EMPIRICAL REVIEW

Various studies have investigated the link between economic growth and aggregate public debt and/or its components in Nigeria. These studies can be divided into two broad categories based on their specification of the nature of the relationship between the two main variables. The first category of studies assumed a linear impact of public debt on economic growth. Some of these studies adopted the ordinary least squares (OLS) method of estimation and arrived at mixed results. For instance, (Akinwunmi & Adekoya, 2018) found that the growth effect of external debt was inverse and significant (Alagba & Eferakeya2019) obtained evidence in support of positive effects of both domestic and external debts, although the coefficient on the latter was insignificant (Laosebikan, Alao, Ajani, Alabi, & David 2018) found that the effects of the two components were positive and significant. (Ndidi 2020) as well as (Ogege & Ekpudu 2010) found negative and significant effects of the two components of public debt on economic growth. The results of the study by (Obisesan, Akosile & Ogunsanwo2019) revealed a negative and statistical impact of external debt on economic growth. (Umaru, Hamidu & Musa2013) arrived at results which showed that while the coefficient on domestic debt was positive and significant, that of external debt was negative but insignificant.

Another approach that has been used in this category is the error correction model (ECM). The evidence obtained by the studies which employed this approach is also mixed. For example, the results of the study by (Abula & Ben2016) revealed that while the impact of domestic debt on growth was positive and significant, that of external debt was negative but insignificant. (Elom-Obed, Odo, Elom-Obed & Anoke, 2017) found that the effects of both external and domestic debts were negative and significant, just as (Ezeabasili, Isu, & Mojekwu, 2011) found similar results for external debt. (Ebi, Abu & Clement, 2013) obtained evidence in support of a positive and insignificant effect of domestic debt, while that of external debt was positive and significant. The findings by (Ijirshar, Joseph & Godoo, 2016) on external debt were consistent with those reported by (Ebi, et al., 2013). The results obtained by (Ogbebor & Aigheyisi, 2019) for domestic debt in the short- and long-run were similar to the ones obtained by (Elom-Obed, Odo, Elom, & Anoke, 2017). The findings of both studies on external debt in the short and long run were similar to the ones obtained by (Abula & Ben, 2016), and (Ebi, Abu & Clement, 2013), respectively. For (Udeh, et al., 2016), the effects of external debt on economic growth were positive and negative in the short and long run, respectively.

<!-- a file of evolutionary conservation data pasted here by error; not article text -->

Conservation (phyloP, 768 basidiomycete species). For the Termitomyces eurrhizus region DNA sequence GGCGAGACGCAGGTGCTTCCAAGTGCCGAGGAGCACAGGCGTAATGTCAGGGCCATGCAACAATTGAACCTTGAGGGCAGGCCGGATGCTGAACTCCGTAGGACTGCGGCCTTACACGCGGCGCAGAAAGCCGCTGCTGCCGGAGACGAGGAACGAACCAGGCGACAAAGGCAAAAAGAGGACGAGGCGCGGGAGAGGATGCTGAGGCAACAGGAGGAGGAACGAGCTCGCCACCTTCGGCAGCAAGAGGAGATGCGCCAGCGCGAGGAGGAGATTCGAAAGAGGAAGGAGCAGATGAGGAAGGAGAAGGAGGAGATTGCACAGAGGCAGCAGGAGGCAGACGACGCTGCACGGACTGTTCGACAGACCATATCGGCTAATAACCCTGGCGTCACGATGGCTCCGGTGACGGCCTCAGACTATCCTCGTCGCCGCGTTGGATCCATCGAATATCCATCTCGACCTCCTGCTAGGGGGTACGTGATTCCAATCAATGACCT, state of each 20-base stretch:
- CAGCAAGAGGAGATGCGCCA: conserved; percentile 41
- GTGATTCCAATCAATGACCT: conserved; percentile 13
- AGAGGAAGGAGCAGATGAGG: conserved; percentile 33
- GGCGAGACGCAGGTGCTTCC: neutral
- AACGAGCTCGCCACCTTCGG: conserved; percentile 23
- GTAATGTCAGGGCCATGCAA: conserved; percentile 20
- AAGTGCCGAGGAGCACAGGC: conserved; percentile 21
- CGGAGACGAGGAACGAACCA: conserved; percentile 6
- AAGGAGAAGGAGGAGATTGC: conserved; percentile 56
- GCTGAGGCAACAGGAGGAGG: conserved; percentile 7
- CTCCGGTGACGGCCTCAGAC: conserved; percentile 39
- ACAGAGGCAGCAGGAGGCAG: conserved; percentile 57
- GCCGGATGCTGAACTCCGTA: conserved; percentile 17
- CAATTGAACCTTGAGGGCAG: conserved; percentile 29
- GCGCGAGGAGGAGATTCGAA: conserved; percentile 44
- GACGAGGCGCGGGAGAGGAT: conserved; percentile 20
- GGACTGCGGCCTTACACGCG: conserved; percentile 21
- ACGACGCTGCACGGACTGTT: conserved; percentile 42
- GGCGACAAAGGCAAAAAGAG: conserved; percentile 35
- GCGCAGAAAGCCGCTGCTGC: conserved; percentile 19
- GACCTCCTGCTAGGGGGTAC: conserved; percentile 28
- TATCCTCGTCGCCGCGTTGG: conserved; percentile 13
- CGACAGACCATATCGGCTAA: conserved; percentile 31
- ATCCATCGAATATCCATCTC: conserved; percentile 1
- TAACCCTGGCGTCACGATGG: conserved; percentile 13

Moreover, studies such as (Anderu, Omolade & Oguntuase, 2019) as well as Eze, Nweke & Atuma (2019), used the autoregressive distributed lag (ARDL) model in their analysis. They both found that the effect of external debt on growth was negative and significant. The results of Eze, et al., (2019) also showed that the impact of domestic debt was insignificant, although positive.

One major limitation of all the studies in the first category is their assumption of a linear relationship between debt and economic growth. This assumption has been faulted on the ground of being too restrictive as there is no basis for such. Specifically, these studies ignored the possibility of non-linearity in the link between the two variables. The possible existence of non-linear effects is a more plausible assumption since the effects of debt should not be expected to be the same at very moderate and at very high levels. Efforts to address this limitation, therefore, has led to the emergence of another category of studies. Thesestudies, most of which focused on advanced countries, anchored their analysis on the existence of non-linearity in the relationshipbetween debt and economic growth. The emergence of this category is also partly as a result of efforts to subject the results obtained in a widely acclaimed study by Reinhart and Rogoff (2010) to more formal econometric testing. Using data on 44 countries between 1946 and 2009 as well as simple descriptive statistics, (Reinhart & Rogoff, 2010) showed that economic growth slowed down considerably if the ratio of public debt to GDP exceeded 90%.